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Watch This Ant Use Its Powerful Jaws to Catapult Away From Danger

The mandibles of the trap-jaw ant can maim an enemy at speeds of over 144 kilometers per hour—but they can also be used to jump.
May 13, 2015, 6:30pm
Image: Michael Bentley/Flickr

If you're a trap-jaw ant, a solid escape plan is everything.

According to a new study published today in the journal PLOS ONE, some trap-jaw ants don't just use their powerful jaws to kill. Like a tiny catapult, they can harness the force of their spring-loaded mandibles to fling themselves to safety, too.

The researchers found that the ant's canny maneuvering doubled its chances of survival in the face of imminent death when other escape methods failed.


Image: Adrian Smith & Fredrick Larabee

The study, conducted by Andrew Suarez and Fredrick Larabee at the University of Illinois, advances scientific understanding of adaptive escape behaviour in some animals by demonstrating that a trap-jaw ant trait that existed for one purpose has adapted for a different purpose.

"The new study verifies that the mandibles do in fact aid the ants' survival by allowing them to eject themselves from a dangerous predicament," Larabee said.

Previously, scientists had appreciated the trap-jaw ant for its fierce jaws—capable of whipping shut at speeds of more than 144 kilometers per hour—to instantly maim a prey insect or an enemy ant. The jaws were also observed performing more routine tasks such as digging nests or tending to eggs and larvae.

Image: Adrian Smith & Fredrick Larabee

According to Larabee, jaw-jumping behaviour has been observed in a range of organisms for more than 100 years—but this study demonstrates a secondary use of mandibles for escape purposes.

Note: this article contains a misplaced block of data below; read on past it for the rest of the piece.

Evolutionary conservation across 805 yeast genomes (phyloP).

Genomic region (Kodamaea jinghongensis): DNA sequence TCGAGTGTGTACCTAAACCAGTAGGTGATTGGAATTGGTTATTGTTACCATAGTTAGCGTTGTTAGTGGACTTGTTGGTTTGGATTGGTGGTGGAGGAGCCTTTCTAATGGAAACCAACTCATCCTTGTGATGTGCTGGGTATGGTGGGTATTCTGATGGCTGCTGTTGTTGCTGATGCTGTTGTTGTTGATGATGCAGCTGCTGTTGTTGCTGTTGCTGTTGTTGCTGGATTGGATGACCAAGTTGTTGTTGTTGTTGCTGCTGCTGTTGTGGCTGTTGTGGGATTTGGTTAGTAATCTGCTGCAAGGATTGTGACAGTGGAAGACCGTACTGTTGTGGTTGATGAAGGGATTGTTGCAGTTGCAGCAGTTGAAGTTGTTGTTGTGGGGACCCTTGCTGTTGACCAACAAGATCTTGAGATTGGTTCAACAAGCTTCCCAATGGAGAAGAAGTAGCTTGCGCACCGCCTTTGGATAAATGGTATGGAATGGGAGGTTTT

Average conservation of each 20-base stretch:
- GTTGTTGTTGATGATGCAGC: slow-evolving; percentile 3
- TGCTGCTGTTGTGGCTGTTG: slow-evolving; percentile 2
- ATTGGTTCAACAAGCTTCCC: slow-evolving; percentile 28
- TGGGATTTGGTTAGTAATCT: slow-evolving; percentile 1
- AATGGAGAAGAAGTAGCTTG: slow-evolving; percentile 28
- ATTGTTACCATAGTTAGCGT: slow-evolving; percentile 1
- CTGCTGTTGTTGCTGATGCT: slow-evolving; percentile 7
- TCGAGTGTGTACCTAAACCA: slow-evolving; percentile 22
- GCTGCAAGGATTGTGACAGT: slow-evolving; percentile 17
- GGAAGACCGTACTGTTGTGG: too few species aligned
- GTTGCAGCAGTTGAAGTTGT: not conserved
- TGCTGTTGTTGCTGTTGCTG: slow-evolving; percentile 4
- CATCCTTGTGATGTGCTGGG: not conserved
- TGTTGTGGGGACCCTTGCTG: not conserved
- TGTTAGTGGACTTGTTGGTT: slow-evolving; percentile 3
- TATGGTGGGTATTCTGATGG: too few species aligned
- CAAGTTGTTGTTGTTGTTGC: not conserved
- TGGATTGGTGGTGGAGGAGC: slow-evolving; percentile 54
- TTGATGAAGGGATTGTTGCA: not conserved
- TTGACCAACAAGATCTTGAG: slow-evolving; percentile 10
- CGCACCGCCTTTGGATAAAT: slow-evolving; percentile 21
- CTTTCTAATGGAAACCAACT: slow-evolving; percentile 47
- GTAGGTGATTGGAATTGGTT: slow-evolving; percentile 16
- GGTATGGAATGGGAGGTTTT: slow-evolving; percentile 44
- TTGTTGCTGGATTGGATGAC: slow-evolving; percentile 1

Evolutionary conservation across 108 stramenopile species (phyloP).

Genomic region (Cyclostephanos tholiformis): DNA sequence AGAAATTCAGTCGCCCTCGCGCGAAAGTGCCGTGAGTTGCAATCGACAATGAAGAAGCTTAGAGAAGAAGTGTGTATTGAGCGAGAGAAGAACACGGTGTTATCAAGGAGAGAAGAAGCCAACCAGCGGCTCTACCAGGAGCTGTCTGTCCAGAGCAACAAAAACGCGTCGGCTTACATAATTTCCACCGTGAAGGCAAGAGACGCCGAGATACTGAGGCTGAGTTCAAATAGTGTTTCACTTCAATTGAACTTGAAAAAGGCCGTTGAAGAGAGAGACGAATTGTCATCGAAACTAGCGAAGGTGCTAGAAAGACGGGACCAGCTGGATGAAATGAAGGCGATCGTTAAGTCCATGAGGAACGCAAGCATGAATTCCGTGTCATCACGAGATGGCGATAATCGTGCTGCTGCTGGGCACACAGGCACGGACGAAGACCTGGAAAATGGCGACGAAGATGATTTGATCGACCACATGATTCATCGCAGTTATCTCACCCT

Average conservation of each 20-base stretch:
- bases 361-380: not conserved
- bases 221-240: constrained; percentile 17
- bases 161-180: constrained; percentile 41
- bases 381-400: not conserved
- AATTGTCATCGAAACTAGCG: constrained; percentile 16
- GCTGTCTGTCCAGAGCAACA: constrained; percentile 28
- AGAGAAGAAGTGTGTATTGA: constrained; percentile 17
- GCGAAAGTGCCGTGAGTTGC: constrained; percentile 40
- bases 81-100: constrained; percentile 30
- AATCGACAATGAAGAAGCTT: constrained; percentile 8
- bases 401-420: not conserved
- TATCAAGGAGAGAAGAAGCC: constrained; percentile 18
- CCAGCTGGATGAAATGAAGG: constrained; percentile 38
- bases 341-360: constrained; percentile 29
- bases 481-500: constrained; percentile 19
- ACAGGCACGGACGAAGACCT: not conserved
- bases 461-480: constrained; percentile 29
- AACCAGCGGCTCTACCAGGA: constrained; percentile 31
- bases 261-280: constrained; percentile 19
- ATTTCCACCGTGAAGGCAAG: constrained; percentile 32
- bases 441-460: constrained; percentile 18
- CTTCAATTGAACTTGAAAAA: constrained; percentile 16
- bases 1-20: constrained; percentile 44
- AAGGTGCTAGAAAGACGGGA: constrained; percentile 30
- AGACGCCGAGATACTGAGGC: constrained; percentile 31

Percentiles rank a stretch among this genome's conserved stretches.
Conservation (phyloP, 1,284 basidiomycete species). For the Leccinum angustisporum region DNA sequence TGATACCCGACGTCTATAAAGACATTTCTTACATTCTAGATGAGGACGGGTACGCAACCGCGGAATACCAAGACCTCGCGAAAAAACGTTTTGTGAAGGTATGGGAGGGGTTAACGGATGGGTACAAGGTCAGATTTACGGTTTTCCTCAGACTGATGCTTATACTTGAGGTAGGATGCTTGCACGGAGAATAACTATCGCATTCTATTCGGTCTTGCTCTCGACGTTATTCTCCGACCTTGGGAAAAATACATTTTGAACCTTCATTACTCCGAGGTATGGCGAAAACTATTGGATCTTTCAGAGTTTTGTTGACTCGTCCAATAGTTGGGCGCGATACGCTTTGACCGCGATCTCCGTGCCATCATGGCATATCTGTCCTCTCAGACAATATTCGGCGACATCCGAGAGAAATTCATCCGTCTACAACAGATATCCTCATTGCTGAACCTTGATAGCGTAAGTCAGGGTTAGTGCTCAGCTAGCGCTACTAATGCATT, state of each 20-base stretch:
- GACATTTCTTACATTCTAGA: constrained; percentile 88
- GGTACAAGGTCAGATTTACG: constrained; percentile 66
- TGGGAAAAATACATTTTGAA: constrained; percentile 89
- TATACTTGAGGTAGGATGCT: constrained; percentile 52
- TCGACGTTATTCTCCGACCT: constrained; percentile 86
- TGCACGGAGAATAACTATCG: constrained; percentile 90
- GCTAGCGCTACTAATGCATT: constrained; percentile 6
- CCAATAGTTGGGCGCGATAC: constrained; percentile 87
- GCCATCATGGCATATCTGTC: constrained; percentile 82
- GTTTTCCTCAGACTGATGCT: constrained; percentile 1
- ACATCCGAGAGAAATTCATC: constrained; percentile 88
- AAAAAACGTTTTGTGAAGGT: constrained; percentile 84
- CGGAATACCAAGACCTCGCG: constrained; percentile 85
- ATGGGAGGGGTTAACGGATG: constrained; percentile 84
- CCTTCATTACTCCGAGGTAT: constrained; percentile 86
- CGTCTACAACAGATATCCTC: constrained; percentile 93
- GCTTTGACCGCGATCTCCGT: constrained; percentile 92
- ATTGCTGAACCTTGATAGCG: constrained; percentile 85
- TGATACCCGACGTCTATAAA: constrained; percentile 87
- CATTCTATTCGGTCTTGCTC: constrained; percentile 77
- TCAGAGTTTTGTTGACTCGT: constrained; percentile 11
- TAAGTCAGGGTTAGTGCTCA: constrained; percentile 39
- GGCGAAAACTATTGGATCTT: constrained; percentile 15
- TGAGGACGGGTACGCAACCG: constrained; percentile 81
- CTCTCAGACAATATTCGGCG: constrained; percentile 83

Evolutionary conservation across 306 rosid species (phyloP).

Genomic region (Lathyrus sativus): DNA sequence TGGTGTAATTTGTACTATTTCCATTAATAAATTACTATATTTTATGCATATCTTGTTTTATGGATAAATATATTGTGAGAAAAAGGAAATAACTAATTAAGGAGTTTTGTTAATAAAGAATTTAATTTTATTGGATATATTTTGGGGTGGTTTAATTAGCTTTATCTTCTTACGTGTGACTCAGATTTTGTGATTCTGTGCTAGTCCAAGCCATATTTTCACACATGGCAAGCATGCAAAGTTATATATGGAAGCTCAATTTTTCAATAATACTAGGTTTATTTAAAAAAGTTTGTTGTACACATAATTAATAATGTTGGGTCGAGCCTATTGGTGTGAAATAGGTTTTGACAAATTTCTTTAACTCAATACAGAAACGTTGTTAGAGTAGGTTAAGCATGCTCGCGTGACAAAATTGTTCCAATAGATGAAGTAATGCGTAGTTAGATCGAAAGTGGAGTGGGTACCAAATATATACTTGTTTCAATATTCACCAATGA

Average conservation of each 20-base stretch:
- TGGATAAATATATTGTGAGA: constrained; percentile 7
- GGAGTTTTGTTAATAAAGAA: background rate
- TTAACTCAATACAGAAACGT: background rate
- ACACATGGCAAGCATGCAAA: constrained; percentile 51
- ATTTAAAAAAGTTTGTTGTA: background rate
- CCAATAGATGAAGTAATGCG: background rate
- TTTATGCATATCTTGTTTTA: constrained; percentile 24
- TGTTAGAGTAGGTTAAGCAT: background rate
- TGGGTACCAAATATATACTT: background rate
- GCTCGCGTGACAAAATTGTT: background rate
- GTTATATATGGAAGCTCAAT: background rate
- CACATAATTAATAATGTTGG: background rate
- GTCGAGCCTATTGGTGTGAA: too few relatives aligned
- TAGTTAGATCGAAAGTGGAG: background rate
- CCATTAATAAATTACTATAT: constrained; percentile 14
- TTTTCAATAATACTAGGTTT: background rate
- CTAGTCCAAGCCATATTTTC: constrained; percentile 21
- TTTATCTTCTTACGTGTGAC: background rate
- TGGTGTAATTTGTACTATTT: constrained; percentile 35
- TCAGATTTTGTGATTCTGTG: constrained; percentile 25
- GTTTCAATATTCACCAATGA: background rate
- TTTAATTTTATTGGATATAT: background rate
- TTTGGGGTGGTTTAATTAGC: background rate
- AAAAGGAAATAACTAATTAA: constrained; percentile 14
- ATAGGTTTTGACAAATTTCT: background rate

"The trap-jaw ant's escape behaviour has actually improved survival in this context," Larabee said. "Evolution has selected this. It's an adaptation."

Ants are among the most diverse and successful organisms in terrestrial ecosystem and include more than 12,000 known species. Larabee first became curious about the interaction between trap-jaw ants and antlions while in central Florida working on another ant research project.

Hanging out at the research center, he grew fascinated by small pits in the sand that antlions had built across the property. Watching the antlions bury themselves at the bottom of their pits to for their victims became a form of entertainment.


"Antlions are indiscriminate. They'll eat anything that falls into their pit, or, at least try to," Larabee said. "If an ant falls into the pit, it tries to run away, but the sand crumbles beneath its feet."

"This pulls it closer to the center of the pit where the antlion is waiting."

The antlion can sometimes employ a second strategy of hurling sand at the ant, prompting a tiny avalanche that causes the walls of the sand pit to fall away. Prey that can't eject itself from the sand pit falls into where the antlion has been waiting all along to snatch and eat it.

While Larabee is reluctant to speculate about what lessons humans can take from the savvy and skill of an entrapped trap-jaw ant, he offers this observation: "As long as there have been animals, there have been animals who want to eat them."

Surviving attempted murder by an antlion affords the trap-jaw ant a range of opportunities beyond immediate survival, he said.

"They can live longer, contribute more and make more babies," Larabee explained. Not bad.